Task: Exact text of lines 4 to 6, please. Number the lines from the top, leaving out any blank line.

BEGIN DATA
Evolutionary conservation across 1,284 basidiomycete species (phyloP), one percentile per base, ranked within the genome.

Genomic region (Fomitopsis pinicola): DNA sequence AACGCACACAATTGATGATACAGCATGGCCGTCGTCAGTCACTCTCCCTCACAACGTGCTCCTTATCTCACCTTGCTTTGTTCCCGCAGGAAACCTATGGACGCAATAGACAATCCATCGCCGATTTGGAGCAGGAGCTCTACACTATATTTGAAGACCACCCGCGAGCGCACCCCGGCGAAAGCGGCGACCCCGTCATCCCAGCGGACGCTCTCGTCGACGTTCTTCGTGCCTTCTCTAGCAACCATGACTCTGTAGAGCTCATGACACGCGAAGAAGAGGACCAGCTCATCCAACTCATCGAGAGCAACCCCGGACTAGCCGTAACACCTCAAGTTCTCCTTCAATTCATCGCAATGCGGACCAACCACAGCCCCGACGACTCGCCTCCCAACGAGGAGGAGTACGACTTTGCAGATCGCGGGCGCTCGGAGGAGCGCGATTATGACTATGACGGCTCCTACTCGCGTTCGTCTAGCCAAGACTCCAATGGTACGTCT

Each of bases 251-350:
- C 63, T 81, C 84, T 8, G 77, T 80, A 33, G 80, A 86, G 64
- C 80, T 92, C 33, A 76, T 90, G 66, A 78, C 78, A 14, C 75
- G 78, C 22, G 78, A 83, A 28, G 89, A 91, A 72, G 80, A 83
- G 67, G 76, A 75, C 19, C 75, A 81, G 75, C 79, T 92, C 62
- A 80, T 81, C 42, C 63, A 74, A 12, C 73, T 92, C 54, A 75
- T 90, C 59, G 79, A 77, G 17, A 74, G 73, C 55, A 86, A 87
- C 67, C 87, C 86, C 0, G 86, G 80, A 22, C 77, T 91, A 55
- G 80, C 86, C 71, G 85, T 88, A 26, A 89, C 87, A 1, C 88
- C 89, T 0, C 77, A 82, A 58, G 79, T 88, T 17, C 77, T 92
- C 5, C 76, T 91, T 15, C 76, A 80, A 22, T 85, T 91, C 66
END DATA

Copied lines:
- C 63, T 81, C 84, T 8, G 77, T 80, A 33, G 80, A 86, G 64
- C 80, T 92, C 33, A 76, T 90, G 66, A 78, C 78, A 14, C 75
- G 78, C 22, G 78, A 83, A 28, G 89, A 91, A 72, G 80, A 83